Chinese Community in Oregon

Despite living far from home, Chinese in Oregon have developed community associations that reflect cultural traditions and incorporate North American characteristics. These include kinship groups, joss houses and temples.

In London, Chinatown became the focus of fanciful descriptions by authors such as Oscar Wilde and Charles Dickens. It also became a place where Chinese men fraternized with white women.

Cultural traditions

Chinese culture is based on a wide range of values that include Confucianism, Buddhism and Taoism. Ancient legends tell of deities who taught people essential elements of their culture, including the creation of Chinese characters, Shennong imparted agriculture and Zhuangzi explained the mystical Tao (or “Way”).

The Chinese value respect for elders and authority figures. They also place high importance on the family and social connections, known as guanxi, and prioritize the stability and harmony of their community over individual interests.

The majority of Chinese in Oregon are Cantonese, but after the 1980’s, immigrants from other parts of China began to arrive in large numbers. These include speakers of Min, Wu and Mandarin. These groups are well represented in Oregon’s Chinese communities today. The Chinese are renowned for their austerity, toughness and business acumen.


Depending on how broadly one defines religion, many Chinese people consider themselves religious, including those who identify with monotheistic religions and also believe in traditional Chinese deities and supernatural forces. However, it is often difficult to know how many people are religious in China because government restrictions and ambiguity about what questions may elicit pushback make it challenging for survey organizations to ask about religion.

The government continues its crackdown on Falun Gong and other banned groups, including Guanyin Method (also known as the Way of Mercy), Full Scope Church, and Established King Church. Bitter Winter reports that in multiple provinces, authorities raided, shut down, and fined unauthorized religious educators.

Moreover, the Chinese government has jailed several members of the Early Rain Covenant Church who hosted online events to share their experiences of being persecuted for their faith. Read more in this CFR Backgrounder.


Chinese is a very large language that contains many different dialects. These dialects have their own unique grammar and word elements. Words may consist of one syllable, two or more syllables that each carry an element of meaning, or of three or more syllables which don’t carry any meaning at all.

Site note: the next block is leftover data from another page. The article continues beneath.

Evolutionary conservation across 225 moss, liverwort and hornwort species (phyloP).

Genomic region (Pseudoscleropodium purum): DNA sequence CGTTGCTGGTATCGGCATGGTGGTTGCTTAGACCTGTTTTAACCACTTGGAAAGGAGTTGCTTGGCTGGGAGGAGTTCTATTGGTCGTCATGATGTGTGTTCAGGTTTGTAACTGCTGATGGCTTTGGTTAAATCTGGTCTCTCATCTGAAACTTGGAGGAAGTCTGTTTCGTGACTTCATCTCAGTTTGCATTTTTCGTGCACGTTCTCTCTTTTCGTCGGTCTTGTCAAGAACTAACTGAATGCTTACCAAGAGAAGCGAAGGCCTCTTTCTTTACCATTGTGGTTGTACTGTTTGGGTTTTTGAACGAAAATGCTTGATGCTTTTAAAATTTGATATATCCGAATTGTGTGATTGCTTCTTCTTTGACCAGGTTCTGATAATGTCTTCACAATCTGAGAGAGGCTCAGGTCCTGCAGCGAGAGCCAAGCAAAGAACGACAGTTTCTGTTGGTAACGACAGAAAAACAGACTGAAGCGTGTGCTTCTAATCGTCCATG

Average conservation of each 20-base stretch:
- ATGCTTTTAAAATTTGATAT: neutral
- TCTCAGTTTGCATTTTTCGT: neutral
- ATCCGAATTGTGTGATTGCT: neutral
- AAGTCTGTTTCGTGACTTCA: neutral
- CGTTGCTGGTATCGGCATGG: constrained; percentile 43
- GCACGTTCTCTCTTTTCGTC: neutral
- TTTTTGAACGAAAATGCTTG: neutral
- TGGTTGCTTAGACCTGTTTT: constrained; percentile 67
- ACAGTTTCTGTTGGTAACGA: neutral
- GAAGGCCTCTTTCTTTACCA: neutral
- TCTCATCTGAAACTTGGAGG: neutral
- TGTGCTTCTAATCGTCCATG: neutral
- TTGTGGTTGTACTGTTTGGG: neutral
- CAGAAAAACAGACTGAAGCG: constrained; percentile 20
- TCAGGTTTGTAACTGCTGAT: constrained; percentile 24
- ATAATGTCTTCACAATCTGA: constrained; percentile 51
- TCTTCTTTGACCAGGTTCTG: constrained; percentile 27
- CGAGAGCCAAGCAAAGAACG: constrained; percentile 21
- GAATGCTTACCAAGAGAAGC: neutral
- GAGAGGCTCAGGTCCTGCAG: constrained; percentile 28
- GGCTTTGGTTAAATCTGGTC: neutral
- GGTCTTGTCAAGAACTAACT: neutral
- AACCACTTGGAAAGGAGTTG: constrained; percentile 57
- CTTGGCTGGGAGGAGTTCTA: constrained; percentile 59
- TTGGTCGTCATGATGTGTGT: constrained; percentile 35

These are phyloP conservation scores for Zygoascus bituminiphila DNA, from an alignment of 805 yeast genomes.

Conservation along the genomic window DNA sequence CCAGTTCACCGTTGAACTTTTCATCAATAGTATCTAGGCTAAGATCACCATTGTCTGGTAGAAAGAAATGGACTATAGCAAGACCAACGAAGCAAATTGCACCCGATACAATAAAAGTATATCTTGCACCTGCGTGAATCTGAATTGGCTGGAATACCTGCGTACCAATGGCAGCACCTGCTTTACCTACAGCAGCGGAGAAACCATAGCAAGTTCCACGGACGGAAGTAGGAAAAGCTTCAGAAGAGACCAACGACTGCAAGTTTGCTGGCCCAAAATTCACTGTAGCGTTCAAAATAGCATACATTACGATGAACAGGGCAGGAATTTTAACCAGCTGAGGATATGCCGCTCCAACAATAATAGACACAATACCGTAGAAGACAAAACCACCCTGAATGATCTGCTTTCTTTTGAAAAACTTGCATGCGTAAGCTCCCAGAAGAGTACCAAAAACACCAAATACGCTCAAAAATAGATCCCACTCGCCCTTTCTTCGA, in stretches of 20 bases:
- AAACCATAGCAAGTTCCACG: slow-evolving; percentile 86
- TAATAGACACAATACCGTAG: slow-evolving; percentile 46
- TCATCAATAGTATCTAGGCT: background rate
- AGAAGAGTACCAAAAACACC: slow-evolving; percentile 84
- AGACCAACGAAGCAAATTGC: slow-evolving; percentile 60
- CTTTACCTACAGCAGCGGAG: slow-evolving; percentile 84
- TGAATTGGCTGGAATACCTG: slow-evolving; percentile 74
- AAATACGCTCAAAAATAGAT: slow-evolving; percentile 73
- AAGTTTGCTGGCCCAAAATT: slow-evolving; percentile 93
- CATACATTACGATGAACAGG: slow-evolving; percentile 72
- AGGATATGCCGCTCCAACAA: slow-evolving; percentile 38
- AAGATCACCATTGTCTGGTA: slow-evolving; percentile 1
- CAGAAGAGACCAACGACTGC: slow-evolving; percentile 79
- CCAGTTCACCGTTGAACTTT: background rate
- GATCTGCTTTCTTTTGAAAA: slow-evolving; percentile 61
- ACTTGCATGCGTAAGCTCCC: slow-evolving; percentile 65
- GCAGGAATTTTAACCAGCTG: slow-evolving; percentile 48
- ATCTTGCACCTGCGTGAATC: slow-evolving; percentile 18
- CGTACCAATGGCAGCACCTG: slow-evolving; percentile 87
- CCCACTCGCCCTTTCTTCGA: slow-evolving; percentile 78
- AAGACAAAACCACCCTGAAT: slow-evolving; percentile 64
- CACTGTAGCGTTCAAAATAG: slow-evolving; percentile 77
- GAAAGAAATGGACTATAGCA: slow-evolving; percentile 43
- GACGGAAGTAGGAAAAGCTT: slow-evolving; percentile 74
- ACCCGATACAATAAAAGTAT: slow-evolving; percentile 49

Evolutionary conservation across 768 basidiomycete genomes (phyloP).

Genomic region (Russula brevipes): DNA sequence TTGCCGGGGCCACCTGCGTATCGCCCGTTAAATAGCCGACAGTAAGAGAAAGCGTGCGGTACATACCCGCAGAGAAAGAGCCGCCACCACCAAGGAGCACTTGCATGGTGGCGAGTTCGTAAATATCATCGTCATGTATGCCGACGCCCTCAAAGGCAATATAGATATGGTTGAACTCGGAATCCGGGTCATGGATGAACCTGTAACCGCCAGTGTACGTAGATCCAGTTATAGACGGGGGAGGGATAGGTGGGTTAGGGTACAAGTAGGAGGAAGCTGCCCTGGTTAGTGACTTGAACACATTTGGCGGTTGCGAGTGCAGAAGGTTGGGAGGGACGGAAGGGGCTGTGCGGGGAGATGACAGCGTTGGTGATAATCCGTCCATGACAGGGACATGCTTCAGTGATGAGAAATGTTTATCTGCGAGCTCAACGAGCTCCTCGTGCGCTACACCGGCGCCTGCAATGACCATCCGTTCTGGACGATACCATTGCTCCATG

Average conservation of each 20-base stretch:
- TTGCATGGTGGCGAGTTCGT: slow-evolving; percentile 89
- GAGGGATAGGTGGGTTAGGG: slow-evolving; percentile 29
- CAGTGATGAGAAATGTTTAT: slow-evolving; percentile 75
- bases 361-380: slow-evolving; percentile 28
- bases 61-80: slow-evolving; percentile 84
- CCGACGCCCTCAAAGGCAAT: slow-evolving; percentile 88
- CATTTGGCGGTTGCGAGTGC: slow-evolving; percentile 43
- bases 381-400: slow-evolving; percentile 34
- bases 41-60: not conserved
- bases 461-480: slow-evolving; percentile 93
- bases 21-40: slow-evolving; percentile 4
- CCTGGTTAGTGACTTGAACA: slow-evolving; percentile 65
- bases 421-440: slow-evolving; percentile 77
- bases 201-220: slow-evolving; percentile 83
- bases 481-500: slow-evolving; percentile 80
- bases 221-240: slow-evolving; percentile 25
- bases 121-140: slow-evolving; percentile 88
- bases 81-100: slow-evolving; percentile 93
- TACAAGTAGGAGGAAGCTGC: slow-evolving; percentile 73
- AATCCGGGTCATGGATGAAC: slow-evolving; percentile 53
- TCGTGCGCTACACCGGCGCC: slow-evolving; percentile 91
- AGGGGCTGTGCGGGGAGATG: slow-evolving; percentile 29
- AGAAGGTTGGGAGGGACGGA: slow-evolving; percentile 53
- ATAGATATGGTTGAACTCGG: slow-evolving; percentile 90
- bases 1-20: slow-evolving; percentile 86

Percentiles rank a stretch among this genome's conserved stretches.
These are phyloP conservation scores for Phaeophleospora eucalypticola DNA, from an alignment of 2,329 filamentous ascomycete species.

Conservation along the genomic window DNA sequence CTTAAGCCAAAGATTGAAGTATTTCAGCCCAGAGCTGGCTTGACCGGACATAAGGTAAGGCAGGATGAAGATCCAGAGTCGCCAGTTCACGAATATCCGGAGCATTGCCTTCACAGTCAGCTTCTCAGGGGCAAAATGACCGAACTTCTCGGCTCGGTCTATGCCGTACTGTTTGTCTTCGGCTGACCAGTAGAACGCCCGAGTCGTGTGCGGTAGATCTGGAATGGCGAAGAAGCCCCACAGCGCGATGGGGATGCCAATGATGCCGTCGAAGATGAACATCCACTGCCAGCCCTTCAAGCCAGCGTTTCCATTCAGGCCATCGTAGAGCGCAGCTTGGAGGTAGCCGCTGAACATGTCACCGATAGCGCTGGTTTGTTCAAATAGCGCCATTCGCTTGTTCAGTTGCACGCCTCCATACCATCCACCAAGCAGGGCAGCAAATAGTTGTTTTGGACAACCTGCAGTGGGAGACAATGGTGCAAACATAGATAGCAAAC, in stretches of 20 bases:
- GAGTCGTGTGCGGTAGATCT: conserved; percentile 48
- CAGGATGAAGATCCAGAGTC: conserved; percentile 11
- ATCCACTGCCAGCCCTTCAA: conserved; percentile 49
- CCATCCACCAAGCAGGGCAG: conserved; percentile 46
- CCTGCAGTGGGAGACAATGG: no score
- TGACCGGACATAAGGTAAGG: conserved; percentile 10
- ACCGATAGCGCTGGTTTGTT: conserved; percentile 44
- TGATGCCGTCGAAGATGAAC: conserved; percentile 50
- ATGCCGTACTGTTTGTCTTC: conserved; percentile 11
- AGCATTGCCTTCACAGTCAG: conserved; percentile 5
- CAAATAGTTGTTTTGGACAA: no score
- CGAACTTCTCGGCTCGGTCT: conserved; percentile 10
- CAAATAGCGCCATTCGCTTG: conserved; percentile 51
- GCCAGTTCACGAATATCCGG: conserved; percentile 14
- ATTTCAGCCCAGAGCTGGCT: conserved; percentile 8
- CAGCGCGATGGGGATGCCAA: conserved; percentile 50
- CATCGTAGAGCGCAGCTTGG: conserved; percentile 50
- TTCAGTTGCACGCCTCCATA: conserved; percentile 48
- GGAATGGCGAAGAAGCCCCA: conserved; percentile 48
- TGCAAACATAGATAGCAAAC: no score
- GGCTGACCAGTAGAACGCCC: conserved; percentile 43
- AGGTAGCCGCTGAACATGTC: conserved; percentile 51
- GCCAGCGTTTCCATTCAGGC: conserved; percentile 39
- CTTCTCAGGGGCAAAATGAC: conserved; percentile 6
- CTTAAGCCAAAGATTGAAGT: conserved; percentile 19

Despite the variety of dialects, all Chinese people share the same written language, called Chinese characters. Mainland China and Taiwan use simplified characters, while Hong Kong and Macau use traditional characters.

The majority of Oregon’s Chinese live in Josephine and Jackson Counties, with small numbers also living in the Willamette Valley and in Clackamas and Yamhill Counties. Throughout the state, there are a variety of Chinese-owned businesses and restaurants. Many Chinese are bilingual, speaking both Mandarin and English.


Rice is a staple food of the Chinese. Other main foods are noodles, vegetables and meat. Many people in China follow a diet that is based on the body’s needs. The yin and yang philosophy suggests that certain foods can help relieve specific conditions. For example, shark fin soup is believed to replenish the strength of the kidneys, crocodile meat strengthens the bronchia and dehydrated tiger testicle increases stamina for men.

In North America, restaurants that serve Chinese cuisine cater to a wide variety of tastes and price points. Ingredients once considered exotic in China are now widely available, such as edible snow pea pods and gan chao niu rou si (ginger beef). Chinese food also incorporates elements of Western culture such as chop suey.


Unlike many Western cultures, which emphasize individualism and independence, traditional Chinese values place an emphasis on family unity and interdependence. This is especially apparent in the practice of filial piety, in which family members are expected to honor their parents and place their needs and well-being above their own.

After World War II and the end of exclusion, the Chinese community in Oregon diversified by income and social status. Many migrated from southern China, and later groups came from Taiwan, Malaysia and Indochina (Vietnamese Chinese).

Education is a high priority in Chinese families, and parents are willing to make significant sacrifices to ensure their children’s academic achievement. Family reunions are also a popular and important tradition. Ancestor worship and temples are another important part of family life, particularly during festivals such as the Chinese New Year.

Related Posts